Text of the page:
“The fact that this law was passed at a time of significant hostility towards the Orthodox community is a particularly important aspect to look at in this case,” he told Hamodia.
The lawsuit comes less than a week after the state’s Attorney General’s Office slapped the New Jersey town of Mahwah, which borders New York’s Rockland County, with its own suit over a very similar move, alleging it was motivated by animus against Orthodox Jews.
Rabbi Avi Schnall, director of the New Jersey Division of Agudath Israel of America, said he was hopeful that the state’s move would encourage Jackson’s leadership to take a more conciliatory approach to the matter.
“I would like to think that any responsible leader who saw a complaint like the one the Attorney General served to Mahwah would be moved to a little bit of introspection if they realize that they’ve been doing the same thing that the state specifically said they want to warn other towns against doing,” he told Hamodia.
Mahwah’s eruv controversy has gained wide national media coverage. Last week, Democratic gubernatorial candidate Phil Murphy, who is heavily favored to win in New Jersey’s upcoming election, penned an op-ed piece condemning Mahwah’s actions and the anti-Semitic rhetoric that has surrounded it at public meetings and, more virulently, on social media.
“The subject of eruvs has been settled by the courts as a matter of religious freedom. But it’s just as clear that our public discourse needs to change,” he wrote.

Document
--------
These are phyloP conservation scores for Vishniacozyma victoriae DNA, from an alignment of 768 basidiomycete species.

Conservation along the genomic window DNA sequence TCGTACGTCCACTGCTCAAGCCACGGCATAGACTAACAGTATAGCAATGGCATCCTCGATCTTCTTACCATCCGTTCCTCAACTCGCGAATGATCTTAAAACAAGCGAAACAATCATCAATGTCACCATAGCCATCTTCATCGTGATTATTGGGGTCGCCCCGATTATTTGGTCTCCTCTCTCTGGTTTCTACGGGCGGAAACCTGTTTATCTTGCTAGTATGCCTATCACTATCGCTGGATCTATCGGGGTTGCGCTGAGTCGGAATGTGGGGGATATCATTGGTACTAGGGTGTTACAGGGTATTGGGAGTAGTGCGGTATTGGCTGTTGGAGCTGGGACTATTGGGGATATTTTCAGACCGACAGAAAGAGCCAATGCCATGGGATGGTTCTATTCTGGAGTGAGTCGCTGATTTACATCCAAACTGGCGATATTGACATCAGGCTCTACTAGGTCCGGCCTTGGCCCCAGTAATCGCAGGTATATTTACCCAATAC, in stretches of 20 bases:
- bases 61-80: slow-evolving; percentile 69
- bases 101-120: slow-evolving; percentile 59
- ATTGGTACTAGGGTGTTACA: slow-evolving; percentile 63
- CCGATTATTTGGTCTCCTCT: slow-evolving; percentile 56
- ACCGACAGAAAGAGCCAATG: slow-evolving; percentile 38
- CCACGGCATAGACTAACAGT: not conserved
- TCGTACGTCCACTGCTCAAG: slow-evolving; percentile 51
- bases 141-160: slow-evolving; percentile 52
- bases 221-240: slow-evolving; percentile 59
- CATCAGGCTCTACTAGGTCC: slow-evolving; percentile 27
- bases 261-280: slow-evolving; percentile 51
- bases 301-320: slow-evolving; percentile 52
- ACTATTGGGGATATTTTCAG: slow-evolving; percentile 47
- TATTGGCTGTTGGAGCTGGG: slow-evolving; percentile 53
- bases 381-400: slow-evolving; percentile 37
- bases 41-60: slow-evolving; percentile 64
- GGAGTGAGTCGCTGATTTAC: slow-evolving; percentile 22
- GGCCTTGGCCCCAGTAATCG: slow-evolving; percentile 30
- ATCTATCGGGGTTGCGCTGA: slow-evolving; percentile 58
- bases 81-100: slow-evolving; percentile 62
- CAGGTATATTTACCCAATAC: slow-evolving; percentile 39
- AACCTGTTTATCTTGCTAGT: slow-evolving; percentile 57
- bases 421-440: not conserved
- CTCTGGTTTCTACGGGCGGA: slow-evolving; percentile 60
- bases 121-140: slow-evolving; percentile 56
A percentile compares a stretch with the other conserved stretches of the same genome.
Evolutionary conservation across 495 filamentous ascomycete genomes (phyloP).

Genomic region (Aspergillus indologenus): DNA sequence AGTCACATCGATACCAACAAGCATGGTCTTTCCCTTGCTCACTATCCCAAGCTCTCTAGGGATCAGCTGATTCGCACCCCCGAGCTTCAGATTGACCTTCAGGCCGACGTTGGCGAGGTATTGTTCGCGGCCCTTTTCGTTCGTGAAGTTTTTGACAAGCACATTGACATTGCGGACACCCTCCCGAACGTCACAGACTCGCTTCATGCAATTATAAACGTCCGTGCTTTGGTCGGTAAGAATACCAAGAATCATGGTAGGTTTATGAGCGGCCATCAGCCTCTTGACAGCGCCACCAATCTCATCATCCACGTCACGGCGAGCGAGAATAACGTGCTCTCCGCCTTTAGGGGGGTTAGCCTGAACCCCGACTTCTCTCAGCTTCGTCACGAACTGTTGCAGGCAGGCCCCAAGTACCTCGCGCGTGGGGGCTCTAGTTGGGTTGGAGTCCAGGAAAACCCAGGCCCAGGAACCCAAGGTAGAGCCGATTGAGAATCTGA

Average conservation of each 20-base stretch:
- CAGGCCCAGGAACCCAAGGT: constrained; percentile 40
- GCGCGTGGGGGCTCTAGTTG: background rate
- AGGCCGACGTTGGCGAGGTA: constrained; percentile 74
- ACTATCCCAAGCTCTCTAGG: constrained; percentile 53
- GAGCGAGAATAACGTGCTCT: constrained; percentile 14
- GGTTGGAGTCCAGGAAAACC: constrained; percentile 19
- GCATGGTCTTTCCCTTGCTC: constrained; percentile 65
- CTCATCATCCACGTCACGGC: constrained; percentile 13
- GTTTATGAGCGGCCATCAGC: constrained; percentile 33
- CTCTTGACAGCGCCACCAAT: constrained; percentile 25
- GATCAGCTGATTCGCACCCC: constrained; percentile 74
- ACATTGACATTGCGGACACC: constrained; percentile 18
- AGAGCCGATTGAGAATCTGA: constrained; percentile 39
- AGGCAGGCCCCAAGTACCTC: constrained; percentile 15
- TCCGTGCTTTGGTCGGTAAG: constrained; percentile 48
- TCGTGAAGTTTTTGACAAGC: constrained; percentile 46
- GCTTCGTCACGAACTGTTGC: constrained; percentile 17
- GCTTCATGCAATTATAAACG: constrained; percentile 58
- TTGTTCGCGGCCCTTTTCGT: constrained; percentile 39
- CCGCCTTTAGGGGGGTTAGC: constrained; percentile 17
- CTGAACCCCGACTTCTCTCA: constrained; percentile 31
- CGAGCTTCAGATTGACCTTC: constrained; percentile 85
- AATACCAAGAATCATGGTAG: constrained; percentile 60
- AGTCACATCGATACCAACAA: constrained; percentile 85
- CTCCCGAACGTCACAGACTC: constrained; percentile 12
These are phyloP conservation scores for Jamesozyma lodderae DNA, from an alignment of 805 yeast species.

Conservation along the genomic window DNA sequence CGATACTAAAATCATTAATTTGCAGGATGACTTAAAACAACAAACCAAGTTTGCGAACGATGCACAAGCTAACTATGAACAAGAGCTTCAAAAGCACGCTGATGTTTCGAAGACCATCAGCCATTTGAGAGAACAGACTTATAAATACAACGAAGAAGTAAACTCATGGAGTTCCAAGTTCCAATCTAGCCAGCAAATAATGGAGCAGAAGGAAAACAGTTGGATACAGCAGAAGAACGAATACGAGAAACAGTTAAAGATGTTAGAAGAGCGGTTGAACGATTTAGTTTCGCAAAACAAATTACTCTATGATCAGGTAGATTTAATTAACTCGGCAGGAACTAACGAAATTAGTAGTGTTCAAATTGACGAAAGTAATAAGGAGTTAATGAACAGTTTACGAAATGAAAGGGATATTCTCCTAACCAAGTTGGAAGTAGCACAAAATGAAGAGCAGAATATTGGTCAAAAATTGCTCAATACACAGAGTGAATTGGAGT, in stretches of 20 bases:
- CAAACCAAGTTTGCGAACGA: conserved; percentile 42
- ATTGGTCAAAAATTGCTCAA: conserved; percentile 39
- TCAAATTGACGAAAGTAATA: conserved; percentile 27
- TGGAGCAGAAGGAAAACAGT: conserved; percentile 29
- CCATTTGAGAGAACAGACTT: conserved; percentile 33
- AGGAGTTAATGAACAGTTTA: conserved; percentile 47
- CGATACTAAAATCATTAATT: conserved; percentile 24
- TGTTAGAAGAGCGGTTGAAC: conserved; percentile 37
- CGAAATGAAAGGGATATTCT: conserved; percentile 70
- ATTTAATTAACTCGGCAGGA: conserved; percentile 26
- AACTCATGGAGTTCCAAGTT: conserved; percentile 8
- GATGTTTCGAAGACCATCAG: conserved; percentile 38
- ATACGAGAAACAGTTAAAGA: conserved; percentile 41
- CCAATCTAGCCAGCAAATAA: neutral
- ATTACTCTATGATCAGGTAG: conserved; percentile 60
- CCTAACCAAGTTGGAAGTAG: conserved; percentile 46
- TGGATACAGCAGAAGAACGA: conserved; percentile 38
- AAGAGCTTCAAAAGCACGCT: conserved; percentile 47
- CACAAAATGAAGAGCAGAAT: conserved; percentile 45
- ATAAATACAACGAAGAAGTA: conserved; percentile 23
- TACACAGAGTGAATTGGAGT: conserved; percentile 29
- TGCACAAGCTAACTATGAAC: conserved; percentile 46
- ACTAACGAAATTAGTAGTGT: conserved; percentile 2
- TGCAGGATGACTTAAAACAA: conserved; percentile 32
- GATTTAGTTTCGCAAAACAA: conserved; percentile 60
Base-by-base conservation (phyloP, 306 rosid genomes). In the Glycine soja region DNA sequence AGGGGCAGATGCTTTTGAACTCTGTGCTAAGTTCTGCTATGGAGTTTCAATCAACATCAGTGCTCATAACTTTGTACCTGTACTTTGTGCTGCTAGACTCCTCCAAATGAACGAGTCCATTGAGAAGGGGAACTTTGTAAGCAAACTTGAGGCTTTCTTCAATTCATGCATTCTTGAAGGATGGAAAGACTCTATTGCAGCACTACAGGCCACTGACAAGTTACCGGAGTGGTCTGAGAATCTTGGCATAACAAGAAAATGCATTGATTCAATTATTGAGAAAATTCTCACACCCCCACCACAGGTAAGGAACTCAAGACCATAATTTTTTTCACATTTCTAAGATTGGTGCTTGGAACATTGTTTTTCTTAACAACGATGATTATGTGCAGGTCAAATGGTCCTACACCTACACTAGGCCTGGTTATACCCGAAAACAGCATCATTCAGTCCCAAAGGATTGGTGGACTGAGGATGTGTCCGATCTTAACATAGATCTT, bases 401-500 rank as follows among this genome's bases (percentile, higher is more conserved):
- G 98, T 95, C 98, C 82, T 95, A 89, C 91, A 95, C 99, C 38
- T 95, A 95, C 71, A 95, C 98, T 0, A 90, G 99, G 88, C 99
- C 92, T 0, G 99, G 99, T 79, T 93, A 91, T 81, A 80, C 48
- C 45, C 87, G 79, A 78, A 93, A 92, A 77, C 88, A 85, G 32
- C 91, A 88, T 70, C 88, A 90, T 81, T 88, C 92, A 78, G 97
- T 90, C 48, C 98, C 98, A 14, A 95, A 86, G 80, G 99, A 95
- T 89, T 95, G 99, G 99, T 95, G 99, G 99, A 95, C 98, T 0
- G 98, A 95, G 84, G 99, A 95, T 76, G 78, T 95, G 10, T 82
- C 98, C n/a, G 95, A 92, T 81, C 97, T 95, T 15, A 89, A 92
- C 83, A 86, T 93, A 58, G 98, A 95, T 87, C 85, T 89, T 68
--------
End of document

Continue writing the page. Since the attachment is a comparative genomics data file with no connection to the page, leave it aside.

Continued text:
A statement released by Attorney General Christopher S. Porrino at the time of the suit against Mahwah made specific mention of the message to other municipalities.
“Our message to local officials in other towns who may be plotting to engage in similar attempts to illegally exclude, is the same: We will hold you accountable as well,” he said.
In response to an inquiry from Hamodia as to whether the attorney general planned to take legal action against Jackson, spokesman Lee Moore declined to comment on “litigation strategy,” but referenced the statement quoted above regarding “other towns.”
Mr. Storzer said that he could not speak for whether the state’s warnings would push Jackson to take a more conciliatory route, simply saying that “our goal is to have the community be able to put up an eruv and to live free of discriminatory laws.”